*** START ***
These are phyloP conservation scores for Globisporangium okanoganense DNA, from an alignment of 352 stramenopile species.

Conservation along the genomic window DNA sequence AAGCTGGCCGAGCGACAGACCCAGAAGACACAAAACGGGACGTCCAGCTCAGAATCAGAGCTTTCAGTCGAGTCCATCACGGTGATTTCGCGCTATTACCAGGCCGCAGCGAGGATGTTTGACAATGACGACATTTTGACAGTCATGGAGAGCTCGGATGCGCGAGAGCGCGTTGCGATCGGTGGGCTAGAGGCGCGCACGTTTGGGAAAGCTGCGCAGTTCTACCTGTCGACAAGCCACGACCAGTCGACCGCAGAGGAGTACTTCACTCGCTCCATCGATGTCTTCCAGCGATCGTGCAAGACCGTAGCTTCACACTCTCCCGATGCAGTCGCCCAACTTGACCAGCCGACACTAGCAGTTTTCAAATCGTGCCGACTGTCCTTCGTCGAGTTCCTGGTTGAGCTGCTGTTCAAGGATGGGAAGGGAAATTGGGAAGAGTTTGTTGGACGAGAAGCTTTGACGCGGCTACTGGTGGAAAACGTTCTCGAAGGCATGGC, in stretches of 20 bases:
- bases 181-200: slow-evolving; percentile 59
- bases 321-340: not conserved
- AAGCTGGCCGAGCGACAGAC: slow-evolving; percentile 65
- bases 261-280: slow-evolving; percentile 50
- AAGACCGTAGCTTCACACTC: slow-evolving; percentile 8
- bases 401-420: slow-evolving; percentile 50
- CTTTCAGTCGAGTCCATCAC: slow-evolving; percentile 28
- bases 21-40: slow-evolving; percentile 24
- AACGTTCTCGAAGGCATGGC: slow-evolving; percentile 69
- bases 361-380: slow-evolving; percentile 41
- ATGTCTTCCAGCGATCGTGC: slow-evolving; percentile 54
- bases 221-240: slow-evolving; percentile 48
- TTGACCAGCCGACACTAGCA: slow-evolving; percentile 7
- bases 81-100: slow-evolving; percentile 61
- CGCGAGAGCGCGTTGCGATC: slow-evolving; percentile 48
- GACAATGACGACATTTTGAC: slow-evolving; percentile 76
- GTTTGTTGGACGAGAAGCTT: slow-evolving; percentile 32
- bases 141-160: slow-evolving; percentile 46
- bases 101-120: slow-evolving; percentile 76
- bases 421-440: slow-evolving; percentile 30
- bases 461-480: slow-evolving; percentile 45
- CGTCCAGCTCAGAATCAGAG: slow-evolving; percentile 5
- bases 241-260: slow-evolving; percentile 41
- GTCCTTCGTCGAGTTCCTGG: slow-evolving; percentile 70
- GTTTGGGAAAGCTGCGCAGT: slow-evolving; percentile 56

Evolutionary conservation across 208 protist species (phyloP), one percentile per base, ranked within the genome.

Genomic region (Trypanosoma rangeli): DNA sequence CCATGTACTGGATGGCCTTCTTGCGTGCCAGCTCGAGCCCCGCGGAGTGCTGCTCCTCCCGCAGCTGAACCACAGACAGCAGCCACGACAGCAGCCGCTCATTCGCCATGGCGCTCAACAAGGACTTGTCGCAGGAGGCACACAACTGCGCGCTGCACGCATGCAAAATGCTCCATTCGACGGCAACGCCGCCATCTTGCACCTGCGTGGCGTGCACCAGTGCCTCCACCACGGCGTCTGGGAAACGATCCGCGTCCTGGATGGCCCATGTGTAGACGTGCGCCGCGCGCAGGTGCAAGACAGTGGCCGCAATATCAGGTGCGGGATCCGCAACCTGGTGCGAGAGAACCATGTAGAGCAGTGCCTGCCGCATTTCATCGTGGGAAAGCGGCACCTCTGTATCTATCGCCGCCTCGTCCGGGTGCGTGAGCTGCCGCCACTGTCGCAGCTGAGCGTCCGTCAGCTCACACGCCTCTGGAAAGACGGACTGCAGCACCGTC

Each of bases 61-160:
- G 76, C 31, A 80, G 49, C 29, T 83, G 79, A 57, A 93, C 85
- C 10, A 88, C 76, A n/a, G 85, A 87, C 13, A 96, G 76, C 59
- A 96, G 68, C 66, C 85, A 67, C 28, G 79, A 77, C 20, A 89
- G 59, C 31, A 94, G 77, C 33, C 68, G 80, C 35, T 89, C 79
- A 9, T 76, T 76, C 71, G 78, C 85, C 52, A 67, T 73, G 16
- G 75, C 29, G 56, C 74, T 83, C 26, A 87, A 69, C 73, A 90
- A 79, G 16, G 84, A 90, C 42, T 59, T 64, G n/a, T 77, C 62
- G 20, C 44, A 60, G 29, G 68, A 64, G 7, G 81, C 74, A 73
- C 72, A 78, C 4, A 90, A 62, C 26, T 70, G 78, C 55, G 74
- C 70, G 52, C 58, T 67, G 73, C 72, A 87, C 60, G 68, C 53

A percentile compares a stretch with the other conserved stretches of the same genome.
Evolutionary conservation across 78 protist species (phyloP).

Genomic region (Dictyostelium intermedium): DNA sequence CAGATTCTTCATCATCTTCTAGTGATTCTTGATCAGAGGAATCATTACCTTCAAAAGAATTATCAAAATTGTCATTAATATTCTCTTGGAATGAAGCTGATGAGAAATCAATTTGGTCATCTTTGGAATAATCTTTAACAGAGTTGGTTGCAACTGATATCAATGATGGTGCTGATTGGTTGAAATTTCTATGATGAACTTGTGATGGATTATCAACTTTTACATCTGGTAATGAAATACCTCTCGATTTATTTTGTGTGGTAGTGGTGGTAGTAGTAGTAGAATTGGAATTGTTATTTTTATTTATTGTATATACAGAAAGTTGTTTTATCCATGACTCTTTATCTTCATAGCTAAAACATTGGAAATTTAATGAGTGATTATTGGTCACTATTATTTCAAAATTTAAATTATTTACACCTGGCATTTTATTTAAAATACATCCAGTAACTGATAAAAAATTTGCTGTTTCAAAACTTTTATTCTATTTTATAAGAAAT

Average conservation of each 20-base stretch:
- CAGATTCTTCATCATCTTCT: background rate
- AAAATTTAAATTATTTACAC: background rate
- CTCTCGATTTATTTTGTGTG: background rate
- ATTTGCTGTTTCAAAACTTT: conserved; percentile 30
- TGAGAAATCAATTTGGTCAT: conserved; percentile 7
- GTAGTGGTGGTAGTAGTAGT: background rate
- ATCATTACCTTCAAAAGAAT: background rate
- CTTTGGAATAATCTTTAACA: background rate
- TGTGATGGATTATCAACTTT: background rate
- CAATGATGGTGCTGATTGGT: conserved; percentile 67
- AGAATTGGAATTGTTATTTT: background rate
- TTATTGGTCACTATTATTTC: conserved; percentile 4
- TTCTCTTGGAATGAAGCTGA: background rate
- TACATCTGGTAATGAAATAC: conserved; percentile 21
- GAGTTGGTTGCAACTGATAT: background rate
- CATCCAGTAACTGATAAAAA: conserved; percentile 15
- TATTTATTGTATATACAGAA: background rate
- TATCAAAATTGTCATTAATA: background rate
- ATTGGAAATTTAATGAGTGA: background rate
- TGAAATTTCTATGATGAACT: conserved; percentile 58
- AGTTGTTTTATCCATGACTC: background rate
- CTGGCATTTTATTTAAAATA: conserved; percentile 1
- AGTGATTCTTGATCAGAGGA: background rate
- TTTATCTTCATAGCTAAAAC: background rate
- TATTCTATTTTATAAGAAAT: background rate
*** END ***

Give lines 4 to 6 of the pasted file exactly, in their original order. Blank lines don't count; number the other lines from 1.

- bases 321-340: not conserved
- AAGCTGGCCGAGCGACAGAC: slow-evolving; percentile 65
- bases 261-280: slow-evolving; percentile 50